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In this respect, the work of Dr Seuss shares common ground with – for one example – the contemporary manifestation of digital blackface in online visual culture. The effect of this is that each case study of Seuss’ work provides a primer in different aspects of contemporary and canonical philosophical thought, rather than elucidating the texts themselves. Finally, for some food for thought for research angles on Seuss or other authors, here are a few different directions that Seuss studies have taken: Held J.
After considering the way children’s literature, like “domesticating” translation (in: Venuti, ) (Random House, New York, 1983/1955) is given to demonstrate the foreignizing significance of his nonsense poetry, which, in exposing the partially structured nature of its representations of childhood, disrupts the domesticating discourses of the genre in which it participates.
Bonnie Tulloch is a doctoral student and 2018 Vanier Scholar in the School of Library, Archival and Information Studies at the University of British Columbia.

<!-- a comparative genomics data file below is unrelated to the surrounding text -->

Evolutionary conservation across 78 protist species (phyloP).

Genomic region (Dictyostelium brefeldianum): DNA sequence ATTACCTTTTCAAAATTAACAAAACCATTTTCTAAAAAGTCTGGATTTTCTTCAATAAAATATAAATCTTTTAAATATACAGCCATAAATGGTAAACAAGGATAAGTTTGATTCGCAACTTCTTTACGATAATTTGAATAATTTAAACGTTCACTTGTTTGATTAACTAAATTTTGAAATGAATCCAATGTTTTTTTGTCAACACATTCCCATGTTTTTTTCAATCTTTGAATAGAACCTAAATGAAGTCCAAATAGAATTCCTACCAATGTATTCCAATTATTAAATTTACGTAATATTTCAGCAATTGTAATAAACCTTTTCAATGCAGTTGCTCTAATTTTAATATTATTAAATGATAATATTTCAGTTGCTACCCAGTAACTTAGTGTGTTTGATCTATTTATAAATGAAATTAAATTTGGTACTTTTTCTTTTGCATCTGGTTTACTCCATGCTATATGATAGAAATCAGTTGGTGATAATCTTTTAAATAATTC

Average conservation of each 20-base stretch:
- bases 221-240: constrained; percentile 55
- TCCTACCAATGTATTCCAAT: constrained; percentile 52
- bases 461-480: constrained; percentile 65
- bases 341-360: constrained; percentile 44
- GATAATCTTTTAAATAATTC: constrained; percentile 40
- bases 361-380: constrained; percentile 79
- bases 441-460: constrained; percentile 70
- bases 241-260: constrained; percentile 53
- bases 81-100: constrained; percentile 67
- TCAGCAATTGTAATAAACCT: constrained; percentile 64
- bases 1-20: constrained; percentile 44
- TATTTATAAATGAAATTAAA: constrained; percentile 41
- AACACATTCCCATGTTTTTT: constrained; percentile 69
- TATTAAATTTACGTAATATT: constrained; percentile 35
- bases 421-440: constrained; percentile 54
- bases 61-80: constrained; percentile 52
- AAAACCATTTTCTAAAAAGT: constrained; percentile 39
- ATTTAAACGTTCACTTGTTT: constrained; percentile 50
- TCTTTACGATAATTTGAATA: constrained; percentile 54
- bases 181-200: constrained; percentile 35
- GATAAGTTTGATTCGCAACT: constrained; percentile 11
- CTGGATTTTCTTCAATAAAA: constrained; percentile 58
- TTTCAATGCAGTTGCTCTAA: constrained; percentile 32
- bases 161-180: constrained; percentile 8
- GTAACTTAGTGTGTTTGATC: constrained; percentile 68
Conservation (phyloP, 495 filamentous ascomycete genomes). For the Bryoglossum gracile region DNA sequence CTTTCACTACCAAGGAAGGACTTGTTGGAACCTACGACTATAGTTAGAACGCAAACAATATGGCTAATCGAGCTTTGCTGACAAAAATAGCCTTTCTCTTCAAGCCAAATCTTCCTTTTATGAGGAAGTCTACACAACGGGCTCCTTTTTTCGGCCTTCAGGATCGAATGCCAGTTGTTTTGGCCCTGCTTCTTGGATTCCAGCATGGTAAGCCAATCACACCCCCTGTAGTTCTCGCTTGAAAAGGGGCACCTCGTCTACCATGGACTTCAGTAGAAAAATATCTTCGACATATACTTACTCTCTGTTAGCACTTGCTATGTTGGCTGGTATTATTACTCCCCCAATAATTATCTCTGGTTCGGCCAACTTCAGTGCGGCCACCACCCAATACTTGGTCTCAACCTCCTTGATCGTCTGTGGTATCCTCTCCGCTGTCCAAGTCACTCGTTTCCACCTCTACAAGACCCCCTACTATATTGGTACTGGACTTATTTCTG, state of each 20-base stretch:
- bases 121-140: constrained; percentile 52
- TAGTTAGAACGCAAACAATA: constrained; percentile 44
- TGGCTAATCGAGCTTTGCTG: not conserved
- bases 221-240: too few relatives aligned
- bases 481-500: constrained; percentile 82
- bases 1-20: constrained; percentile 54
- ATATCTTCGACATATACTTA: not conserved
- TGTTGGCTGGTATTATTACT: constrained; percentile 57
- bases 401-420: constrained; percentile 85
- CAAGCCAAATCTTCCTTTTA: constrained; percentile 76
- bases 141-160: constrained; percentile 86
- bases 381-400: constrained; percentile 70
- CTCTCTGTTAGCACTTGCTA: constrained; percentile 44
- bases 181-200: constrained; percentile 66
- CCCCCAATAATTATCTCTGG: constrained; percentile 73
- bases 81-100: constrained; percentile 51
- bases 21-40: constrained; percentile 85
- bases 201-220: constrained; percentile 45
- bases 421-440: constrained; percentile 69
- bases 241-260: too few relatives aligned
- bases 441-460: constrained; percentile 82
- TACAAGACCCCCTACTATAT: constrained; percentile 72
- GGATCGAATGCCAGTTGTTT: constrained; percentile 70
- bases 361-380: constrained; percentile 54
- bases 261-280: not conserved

Some critical works are listed at the bottom of this blog, while some scholarship and more general sources are linked directly throughout.
Seuss’ children’s books sometimes prominently convey social issues and values, such as the environmental message of . Children’s Literature Association Quarterly, 22(3), 105-112. DOI: https://doi.org/10.1353/chq.0.1173 Joseph Zornado’s critique of takes place within a discussion of the didactic power play between adult and child in children’s literature, suggesting that Seuss’ tale is “abusive and coercive” (p. In this regard, it can be reframed through newer general perspectives on this relationship (e.g.
For more information about these controversies, see this important, thorough post at The Conscious Kid. Ishizuka & Stephens* discredit the accepted discourse of Seuss’ anti-racist work.
With this in mind, the Cat in the Hat sits in the problematic company of other famous figures shown to appear from a history of blackface. They used their extensive research to encourage Read Across America to theme this year’s Read Across America Day around the celebration of diversity in children’s literature rather than (once again!
The racist history of Dr Seuss has received widespread exposure over the last few days thanks to an important new article in of February.
With this in mind, we thought it would be useful to provide a brief overview of the trouble with Dr Seuss and some guidance for relevant further critical reading for those interested.
The animated life of Theodor Geisel is evident in his For example, his peculiar character names, such as Lorax and Thidwick the Moose, came from his childhood experiences at his father’s zoo (Kaplan).
Growing up during World War I subjected Geisel to anti-German sentiment, isolating him from society.